Why Caregivers Shouldn't Get a 1099 Form
If you've hired a nanny, senior caregiver or other type of domestic worker, learn why they should receive a W-2 instead.
Families sometimes see household workers like nannies, senior caregivers, etc., as independent contractors, not as employees. You may have even heard from friends that have hired caregivers before that using Form 1099 (for independent contractors) at the end of the year is okay for tax purposes.
Unfortunately, this is a common mistake and each year families across the country illegally classify their caregiver by providing a Form 1099 rather than a W-2 at tax time. The IRS has ruled that - with few exceptions, such as some medical caregivers - household workers are employees of the family for whom they work. Attempting to classify an employee as an independent contractor by giving them a Form 1099 is considered tax evasion and does not absolve a family of their household employer tax and legal obligations.
The confusion stems from the IRS 20-point test to determine worker status. Many of the questions are ambiguous and/or subjective. Worse, a worker may appear to be an independent contractor on some of the questions and an employee on others. Which answers prevail? Employee.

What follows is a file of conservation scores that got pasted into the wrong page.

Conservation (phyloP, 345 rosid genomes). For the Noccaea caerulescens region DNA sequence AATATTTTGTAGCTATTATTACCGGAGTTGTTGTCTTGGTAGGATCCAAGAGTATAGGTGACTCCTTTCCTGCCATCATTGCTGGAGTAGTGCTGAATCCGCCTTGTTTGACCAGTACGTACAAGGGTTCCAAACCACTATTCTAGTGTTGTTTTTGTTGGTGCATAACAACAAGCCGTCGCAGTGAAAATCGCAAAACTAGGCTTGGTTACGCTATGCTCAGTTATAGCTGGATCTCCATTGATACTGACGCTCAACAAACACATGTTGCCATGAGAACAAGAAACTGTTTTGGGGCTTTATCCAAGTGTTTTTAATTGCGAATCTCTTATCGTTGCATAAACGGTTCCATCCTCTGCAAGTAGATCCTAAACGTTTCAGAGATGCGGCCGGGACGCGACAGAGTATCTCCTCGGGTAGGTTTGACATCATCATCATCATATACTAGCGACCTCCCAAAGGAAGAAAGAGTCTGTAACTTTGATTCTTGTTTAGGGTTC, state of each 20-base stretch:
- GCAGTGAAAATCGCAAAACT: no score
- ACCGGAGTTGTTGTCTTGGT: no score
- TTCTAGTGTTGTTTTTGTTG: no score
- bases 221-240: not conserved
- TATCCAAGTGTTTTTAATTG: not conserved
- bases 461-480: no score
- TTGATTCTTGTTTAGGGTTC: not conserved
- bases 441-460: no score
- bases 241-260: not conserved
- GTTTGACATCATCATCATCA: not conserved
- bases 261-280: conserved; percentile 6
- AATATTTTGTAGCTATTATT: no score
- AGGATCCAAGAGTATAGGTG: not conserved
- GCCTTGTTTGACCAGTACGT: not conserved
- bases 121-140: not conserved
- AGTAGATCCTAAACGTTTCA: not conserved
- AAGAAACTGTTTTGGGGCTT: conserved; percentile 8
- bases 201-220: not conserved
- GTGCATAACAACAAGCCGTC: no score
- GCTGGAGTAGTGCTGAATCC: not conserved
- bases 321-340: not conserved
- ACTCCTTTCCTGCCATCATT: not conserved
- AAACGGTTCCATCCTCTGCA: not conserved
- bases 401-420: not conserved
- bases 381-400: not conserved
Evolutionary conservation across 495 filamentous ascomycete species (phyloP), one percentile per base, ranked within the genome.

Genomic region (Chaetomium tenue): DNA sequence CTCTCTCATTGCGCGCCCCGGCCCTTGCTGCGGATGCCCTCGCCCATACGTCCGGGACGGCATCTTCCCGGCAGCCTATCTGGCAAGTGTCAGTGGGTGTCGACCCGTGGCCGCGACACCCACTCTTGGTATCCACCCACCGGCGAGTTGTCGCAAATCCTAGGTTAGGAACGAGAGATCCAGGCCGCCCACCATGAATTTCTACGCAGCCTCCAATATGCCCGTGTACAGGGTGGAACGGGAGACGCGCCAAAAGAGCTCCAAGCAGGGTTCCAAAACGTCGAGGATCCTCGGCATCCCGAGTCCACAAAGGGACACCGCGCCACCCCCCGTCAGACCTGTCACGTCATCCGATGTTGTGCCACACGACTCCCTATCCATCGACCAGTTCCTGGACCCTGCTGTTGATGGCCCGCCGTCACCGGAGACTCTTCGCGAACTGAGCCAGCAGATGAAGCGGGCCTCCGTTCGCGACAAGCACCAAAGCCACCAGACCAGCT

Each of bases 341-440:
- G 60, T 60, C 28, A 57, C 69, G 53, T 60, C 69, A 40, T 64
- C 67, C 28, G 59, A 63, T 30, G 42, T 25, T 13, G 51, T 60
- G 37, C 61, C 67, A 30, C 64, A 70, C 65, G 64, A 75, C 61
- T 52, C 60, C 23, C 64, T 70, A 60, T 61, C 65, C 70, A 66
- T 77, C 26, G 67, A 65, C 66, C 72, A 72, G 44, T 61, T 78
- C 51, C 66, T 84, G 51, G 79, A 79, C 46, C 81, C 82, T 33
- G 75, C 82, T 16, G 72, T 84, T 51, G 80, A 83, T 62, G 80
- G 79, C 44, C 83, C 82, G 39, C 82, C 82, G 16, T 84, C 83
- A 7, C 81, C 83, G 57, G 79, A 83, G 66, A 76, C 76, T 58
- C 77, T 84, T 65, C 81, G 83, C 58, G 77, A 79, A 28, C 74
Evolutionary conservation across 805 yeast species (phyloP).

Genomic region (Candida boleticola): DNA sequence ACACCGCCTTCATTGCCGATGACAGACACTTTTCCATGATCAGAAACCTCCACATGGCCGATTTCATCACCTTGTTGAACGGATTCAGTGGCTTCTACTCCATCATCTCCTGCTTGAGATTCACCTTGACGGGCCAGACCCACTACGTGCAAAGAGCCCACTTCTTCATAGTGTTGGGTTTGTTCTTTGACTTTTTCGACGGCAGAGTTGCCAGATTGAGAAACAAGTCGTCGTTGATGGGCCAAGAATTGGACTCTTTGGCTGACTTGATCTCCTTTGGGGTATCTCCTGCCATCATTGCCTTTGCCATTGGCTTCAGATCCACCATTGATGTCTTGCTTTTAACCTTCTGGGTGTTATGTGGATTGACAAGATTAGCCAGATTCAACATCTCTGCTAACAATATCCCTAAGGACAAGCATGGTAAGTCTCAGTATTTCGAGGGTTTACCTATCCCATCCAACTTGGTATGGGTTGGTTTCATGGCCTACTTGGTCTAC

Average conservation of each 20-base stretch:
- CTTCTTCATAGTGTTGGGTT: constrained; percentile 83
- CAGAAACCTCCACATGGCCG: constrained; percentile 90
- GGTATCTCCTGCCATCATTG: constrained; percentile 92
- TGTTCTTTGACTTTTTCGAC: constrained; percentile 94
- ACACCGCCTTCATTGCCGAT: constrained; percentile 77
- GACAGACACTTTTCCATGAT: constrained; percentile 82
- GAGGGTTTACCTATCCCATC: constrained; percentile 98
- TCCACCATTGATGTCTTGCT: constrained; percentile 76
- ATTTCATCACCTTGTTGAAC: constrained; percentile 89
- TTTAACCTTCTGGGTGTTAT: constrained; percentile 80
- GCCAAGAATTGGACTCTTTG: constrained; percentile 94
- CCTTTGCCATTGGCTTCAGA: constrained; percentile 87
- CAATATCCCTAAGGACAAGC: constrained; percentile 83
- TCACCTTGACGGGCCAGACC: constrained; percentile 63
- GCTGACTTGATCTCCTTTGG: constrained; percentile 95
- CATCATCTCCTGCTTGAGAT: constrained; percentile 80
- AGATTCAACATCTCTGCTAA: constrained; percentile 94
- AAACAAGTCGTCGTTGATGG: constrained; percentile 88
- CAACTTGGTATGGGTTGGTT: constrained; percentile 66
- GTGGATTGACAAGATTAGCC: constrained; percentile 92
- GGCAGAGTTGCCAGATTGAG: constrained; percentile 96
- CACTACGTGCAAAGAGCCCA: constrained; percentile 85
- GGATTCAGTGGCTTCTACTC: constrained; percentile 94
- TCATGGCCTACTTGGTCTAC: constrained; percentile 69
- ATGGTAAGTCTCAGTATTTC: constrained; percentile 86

If even one of the 20 answers points toward employee, your caregiver is an employee. To save you the trouble of the test, the IRS has ruled in almost all cases that household workers should be classified as employees. Therefore, the family must handle all household employer tax and labor law obligations. Don’t worry about the cost or the paperwork; tax breaks make it cheaper than you think and our service makes it effortless.
The Department of Labor (DOL) recently weighed in on the topic of worker classification as well. If the worker is economically dependent on the job – meaning a significant portion of their financial stability is tied to the job, they’re an employee. Additionally, if the job extends into perpetuity (it doesn’t end unless either party decides to sever the working relationship), the worker is an employee. These two factors apply to nearly every household worker, and combined with the IRS tests, mean that almost every domestic worker should be treated as an employee.
Note: The IRS views worker misclassification as tax evasion and has expanded the number of auditors to augment their enforcement efforts in this particular area over the past several years. As further warning, the household employment industry was cited as one of the primary targets.